5 Tips for a Highly Effective Elevator Pitch

5 Tips for a Highly Effective Elevator Pitch Facebooktwittergoogle_pluspinterestlinkedin

When trying to impress potential investors, entrepreneurs need to dedicate significant time to refining the pitch that they give to convince audiences that their business has merit. At the same time, entrepreneurs should not neglect their elevator speech, which is a short, 30- to 60-second talk that ropes individuals into the idea in the first place. Without an exciting and enticing elevator pitch, it can be difficult to get the attention of potential investors. However, elevator speeches are often more difficult than the long-format pitches since individuals have such little time to cover essential information and somehow appeal to the investor. Below are some tips on how to craft the best elevator pitch.

Include all of the relevant information.

Entrepreneurs need to cover a lot of ground in what amounts to less than a minute without overwhelming an audience. This requirement is perhaps the greatest challenge of the elevator pitch, and it requires some degree of sacrifice. While not all of the necessary topics can get equal airtime, it is important that each of them gets at least a cursory touch. The most essential information will include what the product is, the problem it is trying to address, and the solution that it provides. Potential investors will want to know how the company will make money, who exactly is developing the product, and what kind of traction the product has already earned.

In order to make the best impression, individuals also need to mention the competition and how the product stands out from the pack. Entrepreneurs need to take the time to consider which of these points will likely appeal most to the audience at hand and highlight those topics over the others. Ultimately, this editing may mean that each audience will receive a slightly different speech as a result of personalization.

Focus on credibility.

Potential investors hear an overwhelming number of elevator pitches each month, and they may mostly tune them out due to a lack credibility. To that end, entrepreneurs need to think about what makes their company desirable and believable. If a company has already made partnerships or worked with big brands, individuals should throw those names out there in the speech. Likewise, any support that an entrepreneur has already received from known sources lends credibility to the product. Some entrepreneurs leave this information out because it may sound like bragging, but that is exactly the point of an elevator speech. Numbers are also a source of credibility. If a product has a large user base already, give an exact number. If revenue is already coming in, quantify that income.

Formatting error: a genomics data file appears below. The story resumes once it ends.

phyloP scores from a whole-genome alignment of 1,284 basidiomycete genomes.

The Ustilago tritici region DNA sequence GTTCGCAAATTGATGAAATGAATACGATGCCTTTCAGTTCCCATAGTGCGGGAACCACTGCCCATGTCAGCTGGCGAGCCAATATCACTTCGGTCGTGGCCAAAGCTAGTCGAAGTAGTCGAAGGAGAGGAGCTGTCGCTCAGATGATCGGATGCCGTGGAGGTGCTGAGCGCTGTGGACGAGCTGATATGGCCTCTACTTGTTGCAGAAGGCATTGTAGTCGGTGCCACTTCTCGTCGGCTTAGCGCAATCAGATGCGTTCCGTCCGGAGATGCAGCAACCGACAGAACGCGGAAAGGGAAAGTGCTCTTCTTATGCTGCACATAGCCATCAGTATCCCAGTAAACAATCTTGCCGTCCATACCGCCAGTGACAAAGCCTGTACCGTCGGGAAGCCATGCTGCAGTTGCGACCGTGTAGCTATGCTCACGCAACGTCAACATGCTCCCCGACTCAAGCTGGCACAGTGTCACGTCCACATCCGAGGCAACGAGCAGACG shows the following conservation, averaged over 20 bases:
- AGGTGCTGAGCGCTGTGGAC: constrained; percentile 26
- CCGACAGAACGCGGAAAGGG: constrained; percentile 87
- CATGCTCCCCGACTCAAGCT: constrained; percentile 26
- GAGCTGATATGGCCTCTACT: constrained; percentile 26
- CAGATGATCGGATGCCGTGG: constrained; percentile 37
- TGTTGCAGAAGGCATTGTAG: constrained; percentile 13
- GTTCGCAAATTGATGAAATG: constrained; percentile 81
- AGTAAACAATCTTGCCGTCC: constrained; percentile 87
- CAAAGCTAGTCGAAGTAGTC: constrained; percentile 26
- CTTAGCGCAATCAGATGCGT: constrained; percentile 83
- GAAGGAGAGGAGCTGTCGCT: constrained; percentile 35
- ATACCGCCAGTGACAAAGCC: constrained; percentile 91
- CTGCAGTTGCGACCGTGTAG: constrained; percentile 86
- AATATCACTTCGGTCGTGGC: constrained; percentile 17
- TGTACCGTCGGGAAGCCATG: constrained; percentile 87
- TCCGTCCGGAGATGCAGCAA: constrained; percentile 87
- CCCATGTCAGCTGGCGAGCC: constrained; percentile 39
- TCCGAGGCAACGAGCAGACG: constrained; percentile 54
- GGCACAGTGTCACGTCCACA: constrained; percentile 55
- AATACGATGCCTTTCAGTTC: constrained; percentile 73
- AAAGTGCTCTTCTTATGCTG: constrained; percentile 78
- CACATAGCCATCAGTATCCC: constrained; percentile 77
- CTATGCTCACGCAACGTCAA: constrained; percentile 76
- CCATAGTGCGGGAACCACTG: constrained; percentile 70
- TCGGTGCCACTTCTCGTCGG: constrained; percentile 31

Leave out a lot of the details.

Naturally, entrepreneurs are excited about their projects and apt to go into an incredible amount of detail that will quickly exhaust the time allotted for their speech. Elevator pitches must be short or else potential investors will stop paying attention or, worse, simply walk away. By choosing the most enticing details for inclusion, entrepreneurs will build an appetite for more information. At the end of the speech, a potential investor should have questions. These questions are what will lead to a meeting where a more thorough speech can cover the specifics, and that later conversation could lead to investment. The best elevator pitches are those that leave a bit of mystery. However, the balance is a delicate one. If there is too much mystery, then an investor may simply walk away confused. On the other hand, if there are too many details, an investor could also walk away confused.

Give the speech with confidence.

Few things are more appealing to a potential investor than an entrepreneur who exudes confidence in a product. After all, if the creator is not confident, then how can potential customers expect to want the product? Confidence is something that individuals must practice. Writing the elevator speech is not enough. Individuals need to practice it until they can rattle it off without thinking too much about it. Memorization allows one to focus on the other elements of delivery, such as body language and eye contact.

Overpracticing a speech can also lead to danger, however, if a pitch comes out in a mechanical way. Individuals should not rush through their speech or sound detached from it. The key is finding the right balance between passion and restraint. Also, entrepreneurs need to remember that fumbling is fine and they can simply smile and start the sentence again. To find the right balance, it is wise to pitch to as many people as possible, including friends and family, and ask for feedback.

Make the speech motivational.

Ultimately, an elevator pitch is a call to action. Entrepreneurs give these speeches because they want or need something from an investor. At the end of a speech, it is critical to include the specific call to action that explains what the company needs and why. This call to action is what will actually motivate the investor to continue learning more if the speech was appealing. The pitches are most motivational when the potential investor starts to really care about the product. This level of care often comes from the personal touch that an entrepreneur puts on each delivery of the speech. Before pitching to a potential investor, doing a bit of research can help individuals understand motivations, interests, and passions. Then, appealing to these factors in the speech will reel in the potential investors and motivate them to say yes once the call to action comes.

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